The Inside Room. Lisa Andrews. Indolent Books. Brooklyn, New York. 2018.
Back in July of 2017 Today's book of poetry had the pleasure of writing about Lisa Andrews' charming chapbook Dear Liz. You can see that blog/review here:
Today's book of poetry certainly was impressed by Lisa Andrews' Dear Liz, so it comes as no surprise to us here that The Inside Room caught our full attention. The Inside Room is one splendid poetry adventure. We suggest you leave a trail of bread crumbs, just in case.
At one time or another we have all played with fire, most of us have been at least a small time burnt. Lisa Andrews is no Phoenix but she sure has some glow.
Gretel in the Forest
From the moment we entered the unfamiliar place in the forest
we knew we were meant to be eaten.
Even the trees spoke of it. We tongued the salt
from each other's bodies,
knowing our parent wanted us
to starve. The father—nothing;
useless with crumbs in his pockets.
The one I could have loved, the one
who watched me devour her home—
pane by pane—satisfaction almost
splitting my body in two—I pushed her in.
I did this: barred the door,
listened at the hinge for hours
as she screamed my name—
it sounded like regret, as if
she never meant the fire.
In this forest where branches fall like axes
I guard a single fire. Nights I pluck
a blistered lump of coal, take it
in my palm. Her embers feed on me, kiss
my flesh. I clasp the coal and chant the names
of all the children I have saved.
Like small towns, they talk, want to know
exactly what my hand is doing
tending a fire nothing can satisfy—
Lisa Andrews, like many of us, has a complicated relationship to her past and her parents. The Inside Room is frighteningly intimate, detailing sins, incanting when necessary. The Inside Room rides over the death of a father and the ensuing grief, all of it interlaced with a very distressing mother/daughter dynamic. But nothing is simple in Andrews world, secrets are made and kept, dark secrets.
Lisa Andrews writes poems that pulsate with a wounded energy, that spark under the skin, that warning that tells when to run. "None of us suffer in the dark" intones Andrews but Today's book of poetry thinks she is only being brave.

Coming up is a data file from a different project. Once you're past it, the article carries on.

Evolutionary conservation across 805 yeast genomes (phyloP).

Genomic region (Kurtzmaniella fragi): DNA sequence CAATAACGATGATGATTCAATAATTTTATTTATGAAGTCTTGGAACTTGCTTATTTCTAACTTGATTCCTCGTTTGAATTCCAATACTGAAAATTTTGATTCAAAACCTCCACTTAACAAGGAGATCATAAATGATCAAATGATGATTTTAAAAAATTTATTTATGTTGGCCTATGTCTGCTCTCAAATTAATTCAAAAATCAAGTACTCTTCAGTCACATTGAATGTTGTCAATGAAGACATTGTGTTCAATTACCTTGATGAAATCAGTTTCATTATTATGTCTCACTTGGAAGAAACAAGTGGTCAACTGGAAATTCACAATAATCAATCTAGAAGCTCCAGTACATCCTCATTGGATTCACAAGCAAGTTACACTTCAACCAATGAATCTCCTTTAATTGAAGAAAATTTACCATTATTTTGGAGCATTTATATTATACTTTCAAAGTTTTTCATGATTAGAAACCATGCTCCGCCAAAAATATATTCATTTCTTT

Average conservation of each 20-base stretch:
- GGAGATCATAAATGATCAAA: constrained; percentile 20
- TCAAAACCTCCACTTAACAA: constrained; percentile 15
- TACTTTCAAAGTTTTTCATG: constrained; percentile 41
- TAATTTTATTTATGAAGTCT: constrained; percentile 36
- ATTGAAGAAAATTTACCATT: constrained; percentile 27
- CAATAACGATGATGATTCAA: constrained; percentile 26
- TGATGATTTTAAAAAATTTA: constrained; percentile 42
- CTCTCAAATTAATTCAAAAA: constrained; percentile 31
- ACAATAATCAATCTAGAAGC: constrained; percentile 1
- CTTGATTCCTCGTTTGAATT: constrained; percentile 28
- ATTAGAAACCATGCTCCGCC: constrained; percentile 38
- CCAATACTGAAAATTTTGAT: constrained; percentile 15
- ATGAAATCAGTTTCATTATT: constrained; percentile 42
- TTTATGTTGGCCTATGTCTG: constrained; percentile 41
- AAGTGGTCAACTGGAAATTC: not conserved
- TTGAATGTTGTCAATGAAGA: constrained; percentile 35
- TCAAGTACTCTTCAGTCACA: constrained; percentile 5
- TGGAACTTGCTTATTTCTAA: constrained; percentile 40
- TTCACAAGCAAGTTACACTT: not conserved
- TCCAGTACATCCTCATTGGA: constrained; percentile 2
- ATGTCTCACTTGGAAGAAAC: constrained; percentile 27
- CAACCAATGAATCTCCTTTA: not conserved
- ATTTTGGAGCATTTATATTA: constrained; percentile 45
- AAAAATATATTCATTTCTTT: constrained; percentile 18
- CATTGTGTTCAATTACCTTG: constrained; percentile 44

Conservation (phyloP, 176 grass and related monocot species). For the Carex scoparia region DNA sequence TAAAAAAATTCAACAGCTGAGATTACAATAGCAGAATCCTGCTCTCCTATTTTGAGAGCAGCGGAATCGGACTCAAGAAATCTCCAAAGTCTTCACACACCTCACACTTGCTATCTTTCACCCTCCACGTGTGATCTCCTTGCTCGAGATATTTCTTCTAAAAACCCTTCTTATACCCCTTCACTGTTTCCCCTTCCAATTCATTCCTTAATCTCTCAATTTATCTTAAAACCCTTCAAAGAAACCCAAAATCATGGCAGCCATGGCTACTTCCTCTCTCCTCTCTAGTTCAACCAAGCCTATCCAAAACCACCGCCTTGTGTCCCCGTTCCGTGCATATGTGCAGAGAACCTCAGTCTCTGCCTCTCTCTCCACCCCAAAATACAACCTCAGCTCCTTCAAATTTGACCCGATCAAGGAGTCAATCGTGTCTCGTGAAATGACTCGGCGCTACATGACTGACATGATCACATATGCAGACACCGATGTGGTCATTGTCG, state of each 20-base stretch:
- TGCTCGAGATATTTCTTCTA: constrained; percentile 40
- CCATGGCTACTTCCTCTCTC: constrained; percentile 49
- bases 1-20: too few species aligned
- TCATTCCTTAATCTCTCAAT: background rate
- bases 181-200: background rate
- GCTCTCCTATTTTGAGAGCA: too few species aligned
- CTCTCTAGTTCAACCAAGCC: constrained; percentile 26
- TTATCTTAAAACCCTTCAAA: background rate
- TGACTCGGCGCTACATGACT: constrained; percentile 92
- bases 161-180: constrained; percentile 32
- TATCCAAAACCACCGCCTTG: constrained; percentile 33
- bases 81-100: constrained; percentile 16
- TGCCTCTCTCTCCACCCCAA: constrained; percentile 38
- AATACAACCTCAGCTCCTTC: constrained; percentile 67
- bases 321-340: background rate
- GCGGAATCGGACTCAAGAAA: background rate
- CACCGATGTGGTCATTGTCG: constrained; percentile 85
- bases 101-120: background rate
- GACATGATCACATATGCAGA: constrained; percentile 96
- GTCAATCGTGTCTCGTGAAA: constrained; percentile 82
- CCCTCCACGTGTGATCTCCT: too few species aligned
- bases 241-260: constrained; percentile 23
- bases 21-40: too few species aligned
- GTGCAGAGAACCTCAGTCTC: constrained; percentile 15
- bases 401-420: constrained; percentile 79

That day my mother told me,
You don't know anything
about me, I knew I couldn't touch
her either. Slippery with gin, she'd lie
on the tweed couch, a stone
goddess: headless, winged—
her shoulders chipped, an accident.
Too much of my other is visible.
All those parts that made me have turned
inside out. Her straps hang, metal clasps
click and swivel, murmur, Undo me,
but somebody's already gone
and done it. I am extraneous.
Oh Mother, my first museum—
how you matter to me. If only
you were half as delicate
as you seem.
Doors, locks, keys,
you open and shut—a hinge
I must have lifted once, flown
out of your body, an exhibit—
a girl you couldn't take back.
Oh Mother, the lights
are out, the statues asleep,
the paintings hang.
Lisa Andrews starts The Inside Room with this quote:
"With her it was like there was two places—the inside room
and the outside room."
The Heart Is a Lonely Hunter
In her chapbook Dear Liz that clever and consistent Andrews started the action off another Carson McCullers quote:
"And how can the dead be truly dead when they still
live in the souls of those who are left behind?
CARSON MCCULLERSThe Heart Is a Lonely Hunter
Nothing is by mistake. Andrews is stating her intentions. Like our much admired Carson McCullers, Andrews glows with a considerable portion of that southern dark and Gothic gloss. It is a sensibility familiar with the weight of loss.
Andrews' The Inside Room builds on itself like a fairy tale rich with doom. But just like McCullers, whom Today's book of poetry considers a truly great writer, Andrews creates a rich tableau in front of every one's fall from grace. There are ghosts in these poems singing dirges just beyond our range.
I liked it when he took me here.
My own flower with a hundred blooms, my own
chariot to hell.
My mother's a river now. Protected from the sun,
I swim in her silver-pillared caves. The dead I rule
are happy here. None of us suffer
in the dark.
How five o'clock would come, the way you closed
black curtains and said, Thank God that's over—
Sometimes I think you made me
just for this.
It took a bit of effort but we found it, Today's book of poetry found a slice of hope in Lisa Andrews' The Inside Room. Family can weigh heavy on the shoulder and Andrews is willing to loose her demons in the hopes of touching her angels.
The Today's book of poetry gang remembered Dear Liz with some affection, Maggie, our newest intern, went and got it out of the stacks. Our morning read clattered around the office with Saturday morning enthusiasm. The Inside Room takes you travelling into Lisa Andrews world, back to your own family too. Not all great rides leave you smiling, hope comes in all sorts of disguises.
ABOUT THE POET
Lisa Andrews is the author of The Inside Room (Indolent Books, 2018) and Dear Liz (Indolent Books, 2016). Her poems have appeared in Gargoyle, Painted Bride Quarterly, and Zone 3. Andrews holds a B.A. from Hunter College, and an M.A. in English literature and M.F.A. in creative writing (poetry) from New York University, where she taught in the Expository Writing Program, and worked with poetry students at Goldwater Hospital and Bayview Correctional Facility. She lives in Brooklyn with her husband, artist Tony Geiger.
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